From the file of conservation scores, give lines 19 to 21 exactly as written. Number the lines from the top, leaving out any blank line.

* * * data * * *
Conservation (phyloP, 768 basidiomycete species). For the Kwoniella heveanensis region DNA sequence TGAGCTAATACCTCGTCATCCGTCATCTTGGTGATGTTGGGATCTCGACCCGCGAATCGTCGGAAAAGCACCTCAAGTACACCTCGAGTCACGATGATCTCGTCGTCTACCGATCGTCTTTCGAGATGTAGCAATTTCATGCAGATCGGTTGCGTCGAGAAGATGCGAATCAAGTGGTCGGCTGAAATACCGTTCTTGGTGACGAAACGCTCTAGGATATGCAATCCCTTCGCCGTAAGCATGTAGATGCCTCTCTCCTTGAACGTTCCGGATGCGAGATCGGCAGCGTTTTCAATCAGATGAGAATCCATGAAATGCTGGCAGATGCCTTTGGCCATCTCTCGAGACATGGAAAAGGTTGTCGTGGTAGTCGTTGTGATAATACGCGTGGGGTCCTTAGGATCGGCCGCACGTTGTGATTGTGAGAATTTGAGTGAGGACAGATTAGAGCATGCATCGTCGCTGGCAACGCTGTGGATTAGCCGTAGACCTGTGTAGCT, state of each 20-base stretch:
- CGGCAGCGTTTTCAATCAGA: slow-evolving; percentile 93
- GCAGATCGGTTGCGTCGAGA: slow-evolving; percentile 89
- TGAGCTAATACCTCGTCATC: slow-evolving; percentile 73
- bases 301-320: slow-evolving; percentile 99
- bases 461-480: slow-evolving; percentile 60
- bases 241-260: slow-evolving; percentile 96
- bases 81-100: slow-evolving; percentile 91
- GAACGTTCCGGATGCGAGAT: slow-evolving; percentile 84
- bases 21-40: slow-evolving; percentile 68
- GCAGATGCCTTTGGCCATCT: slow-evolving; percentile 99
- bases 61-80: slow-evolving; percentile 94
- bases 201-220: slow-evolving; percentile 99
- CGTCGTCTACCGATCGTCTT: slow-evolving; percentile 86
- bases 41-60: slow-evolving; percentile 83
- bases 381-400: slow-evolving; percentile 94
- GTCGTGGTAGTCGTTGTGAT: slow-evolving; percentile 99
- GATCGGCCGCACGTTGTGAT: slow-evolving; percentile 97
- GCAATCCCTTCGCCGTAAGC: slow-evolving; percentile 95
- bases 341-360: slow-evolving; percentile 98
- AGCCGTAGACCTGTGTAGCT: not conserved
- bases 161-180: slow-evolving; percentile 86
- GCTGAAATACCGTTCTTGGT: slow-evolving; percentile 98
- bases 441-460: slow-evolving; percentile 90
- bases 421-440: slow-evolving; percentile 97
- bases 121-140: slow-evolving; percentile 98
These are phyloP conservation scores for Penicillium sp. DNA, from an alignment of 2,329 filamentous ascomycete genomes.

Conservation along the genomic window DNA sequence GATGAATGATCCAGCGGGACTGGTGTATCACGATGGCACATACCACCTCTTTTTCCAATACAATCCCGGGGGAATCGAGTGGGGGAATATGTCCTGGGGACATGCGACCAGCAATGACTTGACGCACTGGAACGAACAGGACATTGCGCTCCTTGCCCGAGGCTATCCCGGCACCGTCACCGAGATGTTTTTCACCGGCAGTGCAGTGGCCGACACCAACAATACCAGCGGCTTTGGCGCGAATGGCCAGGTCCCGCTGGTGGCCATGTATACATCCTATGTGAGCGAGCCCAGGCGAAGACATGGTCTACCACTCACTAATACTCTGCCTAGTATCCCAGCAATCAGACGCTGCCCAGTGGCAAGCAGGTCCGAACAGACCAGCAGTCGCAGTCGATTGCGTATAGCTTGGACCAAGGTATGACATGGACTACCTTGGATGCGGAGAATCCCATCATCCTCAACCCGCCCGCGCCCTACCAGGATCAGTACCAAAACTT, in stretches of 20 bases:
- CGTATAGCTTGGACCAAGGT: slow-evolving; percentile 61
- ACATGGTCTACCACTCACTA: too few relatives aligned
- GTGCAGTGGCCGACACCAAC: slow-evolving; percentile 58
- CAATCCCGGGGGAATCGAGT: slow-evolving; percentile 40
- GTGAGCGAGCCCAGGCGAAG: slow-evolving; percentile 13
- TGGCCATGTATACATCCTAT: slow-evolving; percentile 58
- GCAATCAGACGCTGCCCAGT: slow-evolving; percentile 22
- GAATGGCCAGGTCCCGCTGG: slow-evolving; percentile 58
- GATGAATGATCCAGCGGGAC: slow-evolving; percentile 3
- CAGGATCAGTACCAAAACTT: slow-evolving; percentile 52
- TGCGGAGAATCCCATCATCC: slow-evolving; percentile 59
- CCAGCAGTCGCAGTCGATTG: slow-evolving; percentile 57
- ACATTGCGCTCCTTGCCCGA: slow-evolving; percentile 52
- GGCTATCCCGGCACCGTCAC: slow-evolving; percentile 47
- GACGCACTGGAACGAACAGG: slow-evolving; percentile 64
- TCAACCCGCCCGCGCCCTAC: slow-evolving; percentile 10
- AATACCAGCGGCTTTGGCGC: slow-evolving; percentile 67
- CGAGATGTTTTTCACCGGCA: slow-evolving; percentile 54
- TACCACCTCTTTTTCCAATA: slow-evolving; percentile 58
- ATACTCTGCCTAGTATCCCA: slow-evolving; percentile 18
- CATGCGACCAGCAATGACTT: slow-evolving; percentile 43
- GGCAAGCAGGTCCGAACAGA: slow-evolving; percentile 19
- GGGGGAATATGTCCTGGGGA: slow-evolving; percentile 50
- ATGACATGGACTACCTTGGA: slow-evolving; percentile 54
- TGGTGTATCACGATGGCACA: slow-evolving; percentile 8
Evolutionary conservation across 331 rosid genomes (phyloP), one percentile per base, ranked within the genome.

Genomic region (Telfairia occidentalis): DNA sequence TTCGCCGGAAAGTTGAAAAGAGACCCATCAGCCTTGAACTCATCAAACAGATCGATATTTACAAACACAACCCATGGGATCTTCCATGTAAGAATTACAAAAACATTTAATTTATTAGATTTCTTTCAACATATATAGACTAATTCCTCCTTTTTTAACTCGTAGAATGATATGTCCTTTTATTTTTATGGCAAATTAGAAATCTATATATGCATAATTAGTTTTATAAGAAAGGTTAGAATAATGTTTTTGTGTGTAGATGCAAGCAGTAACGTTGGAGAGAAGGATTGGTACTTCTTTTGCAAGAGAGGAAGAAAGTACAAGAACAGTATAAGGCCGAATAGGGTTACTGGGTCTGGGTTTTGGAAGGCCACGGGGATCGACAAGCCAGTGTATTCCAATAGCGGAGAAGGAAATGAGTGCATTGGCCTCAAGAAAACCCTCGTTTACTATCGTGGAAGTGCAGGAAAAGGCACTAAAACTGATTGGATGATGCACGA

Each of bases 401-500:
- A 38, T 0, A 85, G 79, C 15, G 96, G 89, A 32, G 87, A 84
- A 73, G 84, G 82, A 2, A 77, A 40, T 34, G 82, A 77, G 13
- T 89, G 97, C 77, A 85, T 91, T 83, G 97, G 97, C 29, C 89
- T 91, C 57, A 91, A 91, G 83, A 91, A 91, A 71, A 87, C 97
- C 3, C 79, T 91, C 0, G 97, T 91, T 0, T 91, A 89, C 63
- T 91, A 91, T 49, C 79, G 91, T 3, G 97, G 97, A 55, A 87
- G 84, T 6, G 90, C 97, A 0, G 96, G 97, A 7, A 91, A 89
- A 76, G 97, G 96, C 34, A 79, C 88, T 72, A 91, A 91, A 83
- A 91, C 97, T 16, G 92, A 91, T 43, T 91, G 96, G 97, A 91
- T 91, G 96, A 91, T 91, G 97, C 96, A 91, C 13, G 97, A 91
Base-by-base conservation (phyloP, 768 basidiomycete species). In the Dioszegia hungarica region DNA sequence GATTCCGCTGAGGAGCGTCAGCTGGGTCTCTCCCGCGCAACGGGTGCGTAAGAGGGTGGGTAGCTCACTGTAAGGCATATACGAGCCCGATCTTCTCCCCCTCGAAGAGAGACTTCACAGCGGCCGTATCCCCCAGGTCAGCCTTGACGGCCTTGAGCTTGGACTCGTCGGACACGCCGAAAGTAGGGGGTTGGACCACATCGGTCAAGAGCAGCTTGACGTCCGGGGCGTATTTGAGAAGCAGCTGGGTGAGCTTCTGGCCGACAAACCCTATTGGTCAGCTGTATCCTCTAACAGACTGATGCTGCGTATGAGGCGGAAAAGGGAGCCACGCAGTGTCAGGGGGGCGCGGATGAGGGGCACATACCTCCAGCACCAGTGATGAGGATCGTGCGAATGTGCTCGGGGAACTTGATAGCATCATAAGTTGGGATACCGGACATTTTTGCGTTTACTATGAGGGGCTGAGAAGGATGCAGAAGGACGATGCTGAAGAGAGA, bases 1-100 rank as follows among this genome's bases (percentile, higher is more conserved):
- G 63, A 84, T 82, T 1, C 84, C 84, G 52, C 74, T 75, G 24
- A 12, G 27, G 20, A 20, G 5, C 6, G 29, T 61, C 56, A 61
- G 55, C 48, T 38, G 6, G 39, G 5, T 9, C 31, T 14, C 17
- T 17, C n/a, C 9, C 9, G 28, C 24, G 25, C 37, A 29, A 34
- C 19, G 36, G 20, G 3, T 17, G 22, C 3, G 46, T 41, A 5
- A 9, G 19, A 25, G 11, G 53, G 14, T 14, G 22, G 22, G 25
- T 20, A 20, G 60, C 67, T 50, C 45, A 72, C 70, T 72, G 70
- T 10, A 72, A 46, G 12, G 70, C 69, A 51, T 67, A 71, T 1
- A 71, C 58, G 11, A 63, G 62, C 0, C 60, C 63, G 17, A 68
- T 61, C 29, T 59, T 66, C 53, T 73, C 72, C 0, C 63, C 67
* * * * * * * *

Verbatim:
- GCAATCCCTTCGCCGTAAGC: slow-evolving; percentile 95
- bases 341-360: slow-evolving; percentile 98
- AGCCGTAGACCTGTGTAGCT: not conserved